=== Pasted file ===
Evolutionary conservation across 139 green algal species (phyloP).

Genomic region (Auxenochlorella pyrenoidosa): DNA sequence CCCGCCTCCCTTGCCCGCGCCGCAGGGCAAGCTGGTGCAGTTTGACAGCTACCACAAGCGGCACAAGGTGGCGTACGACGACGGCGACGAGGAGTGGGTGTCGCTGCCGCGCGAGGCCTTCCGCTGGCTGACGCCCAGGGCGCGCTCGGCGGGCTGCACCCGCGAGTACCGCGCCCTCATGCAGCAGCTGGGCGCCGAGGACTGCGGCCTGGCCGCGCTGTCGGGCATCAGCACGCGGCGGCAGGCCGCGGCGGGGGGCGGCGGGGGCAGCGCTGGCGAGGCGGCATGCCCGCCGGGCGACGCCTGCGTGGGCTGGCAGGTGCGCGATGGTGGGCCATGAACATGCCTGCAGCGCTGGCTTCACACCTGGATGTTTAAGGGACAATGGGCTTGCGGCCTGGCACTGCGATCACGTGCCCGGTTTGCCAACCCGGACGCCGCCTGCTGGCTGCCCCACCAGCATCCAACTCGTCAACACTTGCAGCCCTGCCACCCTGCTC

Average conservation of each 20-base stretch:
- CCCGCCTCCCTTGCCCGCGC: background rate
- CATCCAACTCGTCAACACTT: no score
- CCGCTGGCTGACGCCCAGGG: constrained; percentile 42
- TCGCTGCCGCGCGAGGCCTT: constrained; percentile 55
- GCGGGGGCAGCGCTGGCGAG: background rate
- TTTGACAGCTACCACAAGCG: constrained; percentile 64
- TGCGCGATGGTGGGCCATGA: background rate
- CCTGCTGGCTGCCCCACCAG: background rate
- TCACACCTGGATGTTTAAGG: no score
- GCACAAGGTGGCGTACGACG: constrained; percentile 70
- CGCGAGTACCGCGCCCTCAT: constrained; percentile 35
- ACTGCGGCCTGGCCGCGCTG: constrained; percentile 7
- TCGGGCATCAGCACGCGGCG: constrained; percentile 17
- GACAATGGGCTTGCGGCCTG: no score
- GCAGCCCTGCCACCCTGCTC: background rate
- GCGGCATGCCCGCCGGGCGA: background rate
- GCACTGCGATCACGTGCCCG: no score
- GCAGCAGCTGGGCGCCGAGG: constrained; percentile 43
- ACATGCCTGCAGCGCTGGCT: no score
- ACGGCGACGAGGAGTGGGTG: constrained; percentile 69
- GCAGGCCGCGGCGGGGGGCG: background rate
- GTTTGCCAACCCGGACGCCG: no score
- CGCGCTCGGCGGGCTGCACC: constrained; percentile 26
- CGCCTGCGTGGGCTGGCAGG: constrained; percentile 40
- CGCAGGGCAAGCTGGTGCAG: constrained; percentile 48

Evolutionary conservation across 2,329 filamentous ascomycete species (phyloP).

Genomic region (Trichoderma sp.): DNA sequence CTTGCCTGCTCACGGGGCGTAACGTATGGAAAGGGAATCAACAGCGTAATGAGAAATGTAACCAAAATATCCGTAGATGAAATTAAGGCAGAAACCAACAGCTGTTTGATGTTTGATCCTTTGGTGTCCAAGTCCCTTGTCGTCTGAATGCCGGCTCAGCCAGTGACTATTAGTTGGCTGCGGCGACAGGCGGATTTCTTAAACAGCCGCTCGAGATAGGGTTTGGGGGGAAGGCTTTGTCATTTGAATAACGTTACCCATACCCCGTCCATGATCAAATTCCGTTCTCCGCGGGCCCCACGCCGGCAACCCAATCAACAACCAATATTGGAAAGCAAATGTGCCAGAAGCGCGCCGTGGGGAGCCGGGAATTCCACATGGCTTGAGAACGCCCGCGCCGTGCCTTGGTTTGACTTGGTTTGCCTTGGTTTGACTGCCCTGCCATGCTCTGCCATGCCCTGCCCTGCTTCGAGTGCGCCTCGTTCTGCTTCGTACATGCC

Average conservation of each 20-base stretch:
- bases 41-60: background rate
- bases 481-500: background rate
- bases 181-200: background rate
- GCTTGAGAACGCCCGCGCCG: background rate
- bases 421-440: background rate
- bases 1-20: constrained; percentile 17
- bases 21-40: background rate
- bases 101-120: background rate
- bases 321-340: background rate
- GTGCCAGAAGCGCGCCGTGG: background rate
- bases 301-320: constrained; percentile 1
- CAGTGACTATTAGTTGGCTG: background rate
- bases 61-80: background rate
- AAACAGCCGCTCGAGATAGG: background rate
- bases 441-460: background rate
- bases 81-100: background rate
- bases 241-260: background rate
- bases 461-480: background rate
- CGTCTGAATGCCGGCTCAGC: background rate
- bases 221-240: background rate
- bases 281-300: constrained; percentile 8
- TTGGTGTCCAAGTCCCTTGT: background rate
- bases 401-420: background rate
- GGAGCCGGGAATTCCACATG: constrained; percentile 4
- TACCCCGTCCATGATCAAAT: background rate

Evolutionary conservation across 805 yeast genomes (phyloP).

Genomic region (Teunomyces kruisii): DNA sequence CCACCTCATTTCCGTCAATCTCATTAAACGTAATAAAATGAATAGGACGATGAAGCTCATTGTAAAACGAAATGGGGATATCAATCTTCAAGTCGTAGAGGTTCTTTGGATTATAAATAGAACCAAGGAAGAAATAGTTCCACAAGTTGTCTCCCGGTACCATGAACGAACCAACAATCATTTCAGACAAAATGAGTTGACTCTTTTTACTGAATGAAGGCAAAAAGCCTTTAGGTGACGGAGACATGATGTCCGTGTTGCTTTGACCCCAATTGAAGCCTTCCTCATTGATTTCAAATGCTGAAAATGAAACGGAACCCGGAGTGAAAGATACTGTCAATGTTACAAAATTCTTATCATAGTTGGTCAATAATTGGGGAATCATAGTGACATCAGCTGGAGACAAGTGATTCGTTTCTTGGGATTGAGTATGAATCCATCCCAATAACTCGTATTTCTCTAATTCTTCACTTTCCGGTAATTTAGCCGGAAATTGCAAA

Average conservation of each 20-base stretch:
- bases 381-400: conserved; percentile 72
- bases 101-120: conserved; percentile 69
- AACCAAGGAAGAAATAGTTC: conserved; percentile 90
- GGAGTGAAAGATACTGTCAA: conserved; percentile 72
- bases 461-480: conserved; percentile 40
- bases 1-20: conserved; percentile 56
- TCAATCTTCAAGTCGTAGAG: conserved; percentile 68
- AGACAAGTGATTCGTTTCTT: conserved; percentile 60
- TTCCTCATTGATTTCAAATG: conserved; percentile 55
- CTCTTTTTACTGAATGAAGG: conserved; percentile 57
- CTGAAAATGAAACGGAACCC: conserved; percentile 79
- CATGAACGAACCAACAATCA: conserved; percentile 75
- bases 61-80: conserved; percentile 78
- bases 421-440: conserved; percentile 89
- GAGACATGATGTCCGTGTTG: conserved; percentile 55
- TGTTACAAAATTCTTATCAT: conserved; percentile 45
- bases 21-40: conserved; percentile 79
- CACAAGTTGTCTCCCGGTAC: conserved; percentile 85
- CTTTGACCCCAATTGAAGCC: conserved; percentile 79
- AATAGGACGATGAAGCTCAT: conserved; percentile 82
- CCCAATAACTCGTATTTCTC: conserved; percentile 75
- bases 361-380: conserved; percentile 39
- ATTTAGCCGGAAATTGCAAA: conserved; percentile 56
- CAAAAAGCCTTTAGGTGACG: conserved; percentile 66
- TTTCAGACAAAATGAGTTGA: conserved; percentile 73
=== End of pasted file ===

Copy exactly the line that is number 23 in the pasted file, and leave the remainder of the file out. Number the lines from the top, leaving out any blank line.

- ACGGCGACGAGGAGTGGGTG: constrained; percentile 69